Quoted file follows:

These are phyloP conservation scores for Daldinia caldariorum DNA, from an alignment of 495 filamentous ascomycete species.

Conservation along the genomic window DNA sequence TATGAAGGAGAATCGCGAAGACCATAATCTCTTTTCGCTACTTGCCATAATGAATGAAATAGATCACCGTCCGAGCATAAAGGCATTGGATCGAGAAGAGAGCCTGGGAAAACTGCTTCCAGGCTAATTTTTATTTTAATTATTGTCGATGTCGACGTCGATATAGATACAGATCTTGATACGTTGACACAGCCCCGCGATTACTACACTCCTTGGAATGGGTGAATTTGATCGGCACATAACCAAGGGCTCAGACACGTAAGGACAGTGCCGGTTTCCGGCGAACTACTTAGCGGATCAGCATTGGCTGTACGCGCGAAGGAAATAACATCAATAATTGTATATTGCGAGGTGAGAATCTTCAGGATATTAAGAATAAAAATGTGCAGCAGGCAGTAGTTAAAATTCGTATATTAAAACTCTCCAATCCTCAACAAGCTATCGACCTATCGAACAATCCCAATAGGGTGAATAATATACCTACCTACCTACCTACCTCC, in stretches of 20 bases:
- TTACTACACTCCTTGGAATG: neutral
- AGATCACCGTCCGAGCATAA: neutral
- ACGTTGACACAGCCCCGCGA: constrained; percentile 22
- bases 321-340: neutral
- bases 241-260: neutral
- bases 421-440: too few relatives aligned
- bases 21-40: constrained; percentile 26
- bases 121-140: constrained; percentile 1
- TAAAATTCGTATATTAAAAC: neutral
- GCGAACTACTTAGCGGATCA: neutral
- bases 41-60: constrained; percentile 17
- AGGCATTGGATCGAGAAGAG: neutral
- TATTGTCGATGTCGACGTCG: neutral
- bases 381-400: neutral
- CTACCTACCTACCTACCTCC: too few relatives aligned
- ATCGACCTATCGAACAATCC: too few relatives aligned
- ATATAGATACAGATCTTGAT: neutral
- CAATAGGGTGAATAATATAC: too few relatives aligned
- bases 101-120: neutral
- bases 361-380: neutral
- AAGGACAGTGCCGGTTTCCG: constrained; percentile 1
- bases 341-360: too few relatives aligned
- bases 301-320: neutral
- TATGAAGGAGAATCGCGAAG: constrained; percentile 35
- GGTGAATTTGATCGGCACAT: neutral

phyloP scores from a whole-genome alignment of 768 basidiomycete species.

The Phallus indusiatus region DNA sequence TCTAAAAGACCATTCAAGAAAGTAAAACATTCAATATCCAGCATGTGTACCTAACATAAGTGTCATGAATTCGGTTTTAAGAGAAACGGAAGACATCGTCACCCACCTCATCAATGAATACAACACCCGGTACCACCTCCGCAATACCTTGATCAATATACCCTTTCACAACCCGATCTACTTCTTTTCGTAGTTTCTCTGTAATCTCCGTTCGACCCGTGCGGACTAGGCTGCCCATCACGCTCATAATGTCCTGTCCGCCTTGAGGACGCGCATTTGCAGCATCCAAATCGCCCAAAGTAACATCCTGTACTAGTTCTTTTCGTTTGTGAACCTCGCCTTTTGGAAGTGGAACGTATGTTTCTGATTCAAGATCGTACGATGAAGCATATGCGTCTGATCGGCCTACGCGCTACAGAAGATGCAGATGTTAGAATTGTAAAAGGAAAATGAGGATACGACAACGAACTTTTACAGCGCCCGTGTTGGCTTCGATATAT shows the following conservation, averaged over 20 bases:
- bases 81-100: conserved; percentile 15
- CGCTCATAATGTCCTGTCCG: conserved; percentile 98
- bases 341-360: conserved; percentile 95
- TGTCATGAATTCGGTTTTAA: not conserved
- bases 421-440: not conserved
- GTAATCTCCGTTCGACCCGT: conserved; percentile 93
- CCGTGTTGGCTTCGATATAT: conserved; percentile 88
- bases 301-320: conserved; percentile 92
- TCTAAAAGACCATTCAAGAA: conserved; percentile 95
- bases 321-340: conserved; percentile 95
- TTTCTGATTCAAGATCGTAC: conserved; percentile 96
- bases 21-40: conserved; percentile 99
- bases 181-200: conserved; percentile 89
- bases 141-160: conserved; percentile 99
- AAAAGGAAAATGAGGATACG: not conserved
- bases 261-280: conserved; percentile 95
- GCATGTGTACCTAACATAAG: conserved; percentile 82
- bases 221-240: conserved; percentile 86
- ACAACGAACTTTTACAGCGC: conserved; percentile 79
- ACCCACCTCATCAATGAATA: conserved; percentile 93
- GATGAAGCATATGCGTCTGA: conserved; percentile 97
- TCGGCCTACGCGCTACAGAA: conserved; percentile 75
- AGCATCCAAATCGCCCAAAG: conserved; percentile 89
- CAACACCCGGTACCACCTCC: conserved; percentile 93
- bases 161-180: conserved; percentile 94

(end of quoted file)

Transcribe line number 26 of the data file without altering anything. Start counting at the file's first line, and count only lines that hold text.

- TATGAAGGAGAATCGCGAAG: constrained; percentile 35